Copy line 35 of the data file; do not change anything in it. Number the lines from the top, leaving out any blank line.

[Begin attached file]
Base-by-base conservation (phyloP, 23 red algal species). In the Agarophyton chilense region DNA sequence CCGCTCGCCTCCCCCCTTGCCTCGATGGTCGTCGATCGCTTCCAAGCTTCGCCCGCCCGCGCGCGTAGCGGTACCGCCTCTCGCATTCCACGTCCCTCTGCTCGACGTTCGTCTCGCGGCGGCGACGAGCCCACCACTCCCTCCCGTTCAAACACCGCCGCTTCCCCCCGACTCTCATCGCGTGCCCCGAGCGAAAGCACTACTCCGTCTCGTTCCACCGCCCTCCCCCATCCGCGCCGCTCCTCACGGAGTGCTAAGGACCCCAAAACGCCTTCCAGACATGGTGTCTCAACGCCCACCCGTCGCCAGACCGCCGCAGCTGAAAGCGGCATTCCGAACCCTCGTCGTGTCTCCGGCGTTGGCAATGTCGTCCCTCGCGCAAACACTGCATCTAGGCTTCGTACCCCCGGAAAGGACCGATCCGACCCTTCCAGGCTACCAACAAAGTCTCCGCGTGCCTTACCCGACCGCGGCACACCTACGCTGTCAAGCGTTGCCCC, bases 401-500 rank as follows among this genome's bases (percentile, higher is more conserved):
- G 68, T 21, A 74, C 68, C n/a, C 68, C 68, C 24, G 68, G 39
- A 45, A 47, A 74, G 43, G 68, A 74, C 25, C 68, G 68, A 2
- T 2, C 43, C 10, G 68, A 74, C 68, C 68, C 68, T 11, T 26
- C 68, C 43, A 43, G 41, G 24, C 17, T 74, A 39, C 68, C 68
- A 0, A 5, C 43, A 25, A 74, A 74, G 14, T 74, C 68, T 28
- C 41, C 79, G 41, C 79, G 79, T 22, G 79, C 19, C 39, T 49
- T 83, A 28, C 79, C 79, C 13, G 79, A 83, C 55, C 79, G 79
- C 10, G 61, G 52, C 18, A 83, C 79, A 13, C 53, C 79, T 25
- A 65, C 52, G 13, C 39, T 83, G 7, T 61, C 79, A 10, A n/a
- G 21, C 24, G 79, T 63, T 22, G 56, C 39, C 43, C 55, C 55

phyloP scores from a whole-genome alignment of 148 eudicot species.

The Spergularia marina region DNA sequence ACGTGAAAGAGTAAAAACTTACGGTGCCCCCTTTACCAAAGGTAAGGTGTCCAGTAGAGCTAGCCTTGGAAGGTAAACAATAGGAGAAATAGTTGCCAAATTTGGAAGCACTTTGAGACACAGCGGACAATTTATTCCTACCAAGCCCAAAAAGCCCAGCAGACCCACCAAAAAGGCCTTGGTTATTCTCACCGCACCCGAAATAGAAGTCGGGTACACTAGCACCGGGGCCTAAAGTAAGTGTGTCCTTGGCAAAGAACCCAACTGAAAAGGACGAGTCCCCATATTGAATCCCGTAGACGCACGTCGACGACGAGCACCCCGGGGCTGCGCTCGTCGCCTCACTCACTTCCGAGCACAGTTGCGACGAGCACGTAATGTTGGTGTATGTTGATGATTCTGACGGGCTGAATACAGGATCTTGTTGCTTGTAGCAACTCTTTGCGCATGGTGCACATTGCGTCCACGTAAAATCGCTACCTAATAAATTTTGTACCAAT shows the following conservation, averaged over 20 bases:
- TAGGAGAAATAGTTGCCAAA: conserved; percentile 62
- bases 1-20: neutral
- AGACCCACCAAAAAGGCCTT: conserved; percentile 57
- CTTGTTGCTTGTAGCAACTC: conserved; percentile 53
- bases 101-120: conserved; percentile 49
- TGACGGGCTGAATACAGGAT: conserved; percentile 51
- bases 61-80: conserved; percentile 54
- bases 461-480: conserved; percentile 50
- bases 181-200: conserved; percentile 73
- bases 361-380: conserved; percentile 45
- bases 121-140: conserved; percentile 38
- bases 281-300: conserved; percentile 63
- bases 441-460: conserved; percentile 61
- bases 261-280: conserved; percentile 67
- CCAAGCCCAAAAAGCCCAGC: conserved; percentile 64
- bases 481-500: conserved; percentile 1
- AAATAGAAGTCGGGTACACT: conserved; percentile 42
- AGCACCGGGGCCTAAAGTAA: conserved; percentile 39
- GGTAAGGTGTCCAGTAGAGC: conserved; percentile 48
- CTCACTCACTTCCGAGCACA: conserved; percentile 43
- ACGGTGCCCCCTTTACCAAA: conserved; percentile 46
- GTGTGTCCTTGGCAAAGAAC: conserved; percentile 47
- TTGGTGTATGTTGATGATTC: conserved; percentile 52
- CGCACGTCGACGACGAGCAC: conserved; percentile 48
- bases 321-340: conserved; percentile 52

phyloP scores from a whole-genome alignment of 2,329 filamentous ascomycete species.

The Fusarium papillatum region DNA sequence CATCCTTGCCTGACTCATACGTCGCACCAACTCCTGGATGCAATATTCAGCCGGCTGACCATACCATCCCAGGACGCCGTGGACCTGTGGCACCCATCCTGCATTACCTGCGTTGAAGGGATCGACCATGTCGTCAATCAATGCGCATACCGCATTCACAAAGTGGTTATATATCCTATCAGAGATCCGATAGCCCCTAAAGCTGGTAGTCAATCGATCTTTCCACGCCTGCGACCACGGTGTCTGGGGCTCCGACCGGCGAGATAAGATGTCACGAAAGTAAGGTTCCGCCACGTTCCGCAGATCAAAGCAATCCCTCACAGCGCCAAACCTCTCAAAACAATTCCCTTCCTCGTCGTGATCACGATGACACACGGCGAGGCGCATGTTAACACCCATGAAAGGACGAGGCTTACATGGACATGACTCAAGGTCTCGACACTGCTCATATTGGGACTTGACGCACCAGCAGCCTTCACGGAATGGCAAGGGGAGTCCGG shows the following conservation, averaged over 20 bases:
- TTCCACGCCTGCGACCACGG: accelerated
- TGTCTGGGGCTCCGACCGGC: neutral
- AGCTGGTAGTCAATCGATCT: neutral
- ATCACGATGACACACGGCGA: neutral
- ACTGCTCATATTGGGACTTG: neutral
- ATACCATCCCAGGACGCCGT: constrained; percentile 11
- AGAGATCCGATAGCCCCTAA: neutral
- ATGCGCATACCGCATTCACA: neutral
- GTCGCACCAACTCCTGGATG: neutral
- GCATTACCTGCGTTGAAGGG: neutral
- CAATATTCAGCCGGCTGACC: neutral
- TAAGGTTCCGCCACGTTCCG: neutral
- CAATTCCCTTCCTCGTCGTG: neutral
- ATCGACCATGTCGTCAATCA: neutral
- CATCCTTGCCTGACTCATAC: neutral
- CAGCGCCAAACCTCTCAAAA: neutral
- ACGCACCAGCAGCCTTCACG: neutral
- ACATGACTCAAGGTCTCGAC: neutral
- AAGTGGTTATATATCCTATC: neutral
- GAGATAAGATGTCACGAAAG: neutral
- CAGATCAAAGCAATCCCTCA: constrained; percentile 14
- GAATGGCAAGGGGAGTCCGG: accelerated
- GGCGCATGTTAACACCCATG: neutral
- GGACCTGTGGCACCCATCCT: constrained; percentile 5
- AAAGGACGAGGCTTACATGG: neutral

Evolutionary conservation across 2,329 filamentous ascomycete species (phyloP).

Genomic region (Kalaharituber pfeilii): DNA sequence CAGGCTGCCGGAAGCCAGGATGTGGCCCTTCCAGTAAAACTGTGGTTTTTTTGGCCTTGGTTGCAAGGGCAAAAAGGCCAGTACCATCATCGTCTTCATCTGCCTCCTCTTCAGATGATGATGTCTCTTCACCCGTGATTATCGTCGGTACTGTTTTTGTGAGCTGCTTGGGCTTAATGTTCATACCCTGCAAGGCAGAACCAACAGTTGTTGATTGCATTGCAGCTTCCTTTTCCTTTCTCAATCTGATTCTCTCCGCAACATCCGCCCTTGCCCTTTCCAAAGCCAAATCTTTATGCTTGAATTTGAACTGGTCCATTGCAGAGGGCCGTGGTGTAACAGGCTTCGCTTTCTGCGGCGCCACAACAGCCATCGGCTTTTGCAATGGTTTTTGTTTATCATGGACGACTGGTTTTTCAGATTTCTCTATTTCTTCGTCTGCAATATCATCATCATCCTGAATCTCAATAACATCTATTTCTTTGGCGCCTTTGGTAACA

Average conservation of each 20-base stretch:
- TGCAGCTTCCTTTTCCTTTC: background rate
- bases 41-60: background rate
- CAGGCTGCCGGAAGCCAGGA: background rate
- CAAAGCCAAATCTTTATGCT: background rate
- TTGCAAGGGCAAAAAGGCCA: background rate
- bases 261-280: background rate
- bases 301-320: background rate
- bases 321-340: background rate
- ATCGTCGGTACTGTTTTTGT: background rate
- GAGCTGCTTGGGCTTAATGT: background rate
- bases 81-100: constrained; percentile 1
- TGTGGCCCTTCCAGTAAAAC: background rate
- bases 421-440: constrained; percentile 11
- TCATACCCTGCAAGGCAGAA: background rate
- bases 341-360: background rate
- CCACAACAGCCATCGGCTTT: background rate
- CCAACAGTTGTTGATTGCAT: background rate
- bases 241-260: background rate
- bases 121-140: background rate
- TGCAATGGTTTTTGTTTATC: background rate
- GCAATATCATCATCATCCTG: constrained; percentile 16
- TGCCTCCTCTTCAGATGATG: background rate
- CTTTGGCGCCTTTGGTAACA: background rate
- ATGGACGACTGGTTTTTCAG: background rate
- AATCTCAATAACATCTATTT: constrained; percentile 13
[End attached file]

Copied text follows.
- GTGTGTCCTTGGCAAAGAAC: conserved; percentile 47